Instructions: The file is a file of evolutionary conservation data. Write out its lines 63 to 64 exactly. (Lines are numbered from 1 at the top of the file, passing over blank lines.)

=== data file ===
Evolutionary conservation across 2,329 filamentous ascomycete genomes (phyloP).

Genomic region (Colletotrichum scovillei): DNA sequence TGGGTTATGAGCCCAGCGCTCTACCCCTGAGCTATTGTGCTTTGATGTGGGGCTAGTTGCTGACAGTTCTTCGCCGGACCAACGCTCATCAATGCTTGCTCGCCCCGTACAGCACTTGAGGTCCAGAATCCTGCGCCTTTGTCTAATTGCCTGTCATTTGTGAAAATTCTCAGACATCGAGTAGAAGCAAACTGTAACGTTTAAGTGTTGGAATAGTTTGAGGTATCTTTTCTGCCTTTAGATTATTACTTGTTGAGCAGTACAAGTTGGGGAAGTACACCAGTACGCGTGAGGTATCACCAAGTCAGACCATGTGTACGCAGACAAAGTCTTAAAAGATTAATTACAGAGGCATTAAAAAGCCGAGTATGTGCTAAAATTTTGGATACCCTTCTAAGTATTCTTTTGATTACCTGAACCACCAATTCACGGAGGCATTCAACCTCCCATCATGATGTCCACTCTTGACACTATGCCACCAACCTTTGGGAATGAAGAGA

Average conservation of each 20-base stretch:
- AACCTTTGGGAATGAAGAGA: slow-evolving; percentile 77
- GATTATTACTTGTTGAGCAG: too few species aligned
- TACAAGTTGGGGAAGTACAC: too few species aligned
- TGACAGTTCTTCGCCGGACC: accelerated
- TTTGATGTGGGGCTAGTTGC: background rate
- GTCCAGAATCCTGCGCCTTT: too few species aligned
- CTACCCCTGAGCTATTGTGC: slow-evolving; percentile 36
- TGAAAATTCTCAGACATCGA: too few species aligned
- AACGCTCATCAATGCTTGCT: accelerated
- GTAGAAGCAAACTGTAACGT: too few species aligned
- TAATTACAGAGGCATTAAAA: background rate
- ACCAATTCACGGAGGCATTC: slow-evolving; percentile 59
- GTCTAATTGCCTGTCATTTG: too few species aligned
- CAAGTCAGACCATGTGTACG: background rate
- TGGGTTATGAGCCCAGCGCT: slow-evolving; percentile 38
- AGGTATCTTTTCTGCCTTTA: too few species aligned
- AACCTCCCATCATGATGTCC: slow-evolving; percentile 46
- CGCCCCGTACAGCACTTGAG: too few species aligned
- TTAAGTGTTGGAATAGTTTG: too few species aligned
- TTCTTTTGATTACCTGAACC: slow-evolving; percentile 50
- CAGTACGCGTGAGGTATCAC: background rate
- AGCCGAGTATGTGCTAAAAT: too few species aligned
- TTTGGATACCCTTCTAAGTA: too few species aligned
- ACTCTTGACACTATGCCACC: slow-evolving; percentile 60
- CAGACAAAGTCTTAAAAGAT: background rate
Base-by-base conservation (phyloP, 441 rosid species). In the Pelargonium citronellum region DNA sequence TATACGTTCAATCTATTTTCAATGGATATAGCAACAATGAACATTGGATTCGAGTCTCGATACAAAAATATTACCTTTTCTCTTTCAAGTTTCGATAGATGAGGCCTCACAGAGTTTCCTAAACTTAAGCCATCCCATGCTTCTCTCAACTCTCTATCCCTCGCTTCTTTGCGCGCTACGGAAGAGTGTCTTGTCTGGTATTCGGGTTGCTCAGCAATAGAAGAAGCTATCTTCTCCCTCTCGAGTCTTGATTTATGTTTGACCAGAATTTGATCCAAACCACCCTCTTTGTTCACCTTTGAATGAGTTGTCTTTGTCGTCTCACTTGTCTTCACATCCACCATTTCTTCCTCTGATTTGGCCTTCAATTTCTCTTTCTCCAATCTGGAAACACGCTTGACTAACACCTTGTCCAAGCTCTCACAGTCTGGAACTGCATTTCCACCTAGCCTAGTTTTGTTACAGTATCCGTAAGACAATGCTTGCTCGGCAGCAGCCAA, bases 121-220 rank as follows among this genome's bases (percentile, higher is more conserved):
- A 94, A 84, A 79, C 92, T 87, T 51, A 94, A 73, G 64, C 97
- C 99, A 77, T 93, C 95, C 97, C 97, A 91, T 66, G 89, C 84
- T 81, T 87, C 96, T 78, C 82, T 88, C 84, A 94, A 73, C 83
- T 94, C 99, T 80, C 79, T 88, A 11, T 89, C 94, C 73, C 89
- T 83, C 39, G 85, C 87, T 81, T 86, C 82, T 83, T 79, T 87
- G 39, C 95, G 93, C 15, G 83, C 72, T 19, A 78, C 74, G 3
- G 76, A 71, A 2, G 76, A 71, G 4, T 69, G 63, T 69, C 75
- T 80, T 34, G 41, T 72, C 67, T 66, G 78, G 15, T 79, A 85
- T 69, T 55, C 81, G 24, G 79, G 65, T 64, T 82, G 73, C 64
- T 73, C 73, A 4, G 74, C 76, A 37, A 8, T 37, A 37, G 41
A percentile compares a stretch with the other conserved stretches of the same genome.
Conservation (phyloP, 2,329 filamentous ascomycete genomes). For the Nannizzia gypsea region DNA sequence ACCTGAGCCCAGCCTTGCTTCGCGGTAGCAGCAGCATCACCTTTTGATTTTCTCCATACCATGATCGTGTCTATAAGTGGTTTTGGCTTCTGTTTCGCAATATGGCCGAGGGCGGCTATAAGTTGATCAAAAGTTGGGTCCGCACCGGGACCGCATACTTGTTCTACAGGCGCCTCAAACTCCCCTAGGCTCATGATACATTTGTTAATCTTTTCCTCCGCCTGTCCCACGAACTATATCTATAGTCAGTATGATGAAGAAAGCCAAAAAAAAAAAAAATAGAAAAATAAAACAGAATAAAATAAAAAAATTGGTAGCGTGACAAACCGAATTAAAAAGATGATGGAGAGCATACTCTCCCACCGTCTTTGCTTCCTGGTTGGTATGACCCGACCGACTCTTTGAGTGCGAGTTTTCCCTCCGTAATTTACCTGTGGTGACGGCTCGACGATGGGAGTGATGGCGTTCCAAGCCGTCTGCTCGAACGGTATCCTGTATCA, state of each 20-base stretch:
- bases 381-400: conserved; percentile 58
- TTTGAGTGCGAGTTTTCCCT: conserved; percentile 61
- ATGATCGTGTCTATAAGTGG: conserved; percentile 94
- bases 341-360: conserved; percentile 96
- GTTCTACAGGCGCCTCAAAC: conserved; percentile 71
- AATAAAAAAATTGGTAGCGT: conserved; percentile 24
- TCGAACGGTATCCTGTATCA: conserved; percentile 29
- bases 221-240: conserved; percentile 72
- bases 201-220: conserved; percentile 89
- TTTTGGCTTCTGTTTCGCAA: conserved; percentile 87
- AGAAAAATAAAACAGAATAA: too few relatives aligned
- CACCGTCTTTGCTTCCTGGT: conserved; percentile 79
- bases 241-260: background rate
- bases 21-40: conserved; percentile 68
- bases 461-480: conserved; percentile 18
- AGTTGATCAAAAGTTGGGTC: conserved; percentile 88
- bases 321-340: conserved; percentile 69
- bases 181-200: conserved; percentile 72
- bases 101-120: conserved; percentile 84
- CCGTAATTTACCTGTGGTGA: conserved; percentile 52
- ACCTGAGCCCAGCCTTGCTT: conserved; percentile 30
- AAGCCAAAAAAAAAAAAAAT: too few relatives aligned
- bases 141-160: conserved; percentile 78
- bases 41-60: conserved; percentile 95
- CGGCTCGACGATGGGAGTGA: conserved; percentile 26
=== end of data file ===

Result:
- AAGCCAAAAAAAAAAAAAAT: too few relatives aligned
- bases 141-160: conserved; percentile 78